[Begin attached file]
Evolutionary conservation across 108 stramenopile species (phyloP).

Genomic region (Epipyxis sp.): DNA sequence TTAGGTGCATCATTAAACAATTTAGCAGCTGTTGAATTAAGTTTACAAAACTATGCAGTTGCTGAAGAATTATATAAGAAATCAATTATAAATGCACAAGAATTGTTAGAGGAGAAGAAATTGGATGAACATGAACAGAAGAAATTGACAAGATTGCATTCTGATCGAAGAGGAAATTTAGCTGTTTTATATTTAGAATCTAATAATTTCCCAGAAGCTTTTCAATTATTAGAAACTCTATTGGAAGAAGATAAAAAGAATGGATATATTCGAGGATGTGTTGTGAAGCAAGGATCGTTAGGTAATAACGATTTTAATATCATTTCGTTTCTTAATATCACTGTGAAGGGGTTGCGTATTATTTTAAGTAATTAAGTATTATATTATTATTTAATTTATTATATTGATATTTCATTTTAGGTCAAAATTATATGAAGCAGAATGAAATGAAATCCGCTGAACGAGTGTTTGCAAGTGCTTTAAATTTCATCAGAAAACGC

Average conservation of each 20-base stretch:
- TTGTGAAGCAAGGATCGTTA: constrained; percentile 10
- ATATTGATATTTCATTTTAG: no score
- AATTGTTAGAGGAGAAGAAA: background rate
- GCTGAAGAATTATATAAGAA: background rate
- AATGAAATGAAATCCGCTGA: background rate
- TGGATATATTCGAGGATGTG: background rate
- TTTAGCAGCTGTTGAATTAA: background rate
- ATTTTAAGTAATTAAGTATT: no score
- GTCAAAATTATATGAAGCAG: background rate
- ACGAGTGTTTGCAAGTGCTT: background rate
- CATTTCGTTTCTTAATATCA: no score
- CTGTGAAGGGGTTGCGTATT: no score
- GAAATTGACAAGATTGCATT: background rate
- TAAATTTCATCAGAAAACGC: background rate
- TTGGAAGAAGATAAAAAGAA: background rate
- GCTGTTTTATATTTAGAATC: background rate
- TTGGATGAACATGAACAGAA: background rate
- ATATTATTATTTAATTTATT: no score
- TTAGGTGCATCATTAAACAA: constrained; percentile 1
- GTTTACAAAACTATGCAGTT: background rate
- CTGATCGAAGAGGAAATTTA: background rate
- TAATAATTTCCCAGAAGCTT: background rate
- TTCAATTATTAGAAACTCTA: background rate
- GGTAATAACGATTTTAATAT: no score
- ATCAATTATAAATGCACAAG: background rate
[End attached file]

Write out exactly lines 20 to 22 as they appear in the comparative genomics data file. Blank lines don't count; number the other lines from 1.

- TTGGATGAACATGAACAGAA: background rate
- ATATTATTATTTAATTTATT: no score
- TTAGGTGCATCATTAAACAA: constrained; percentile 1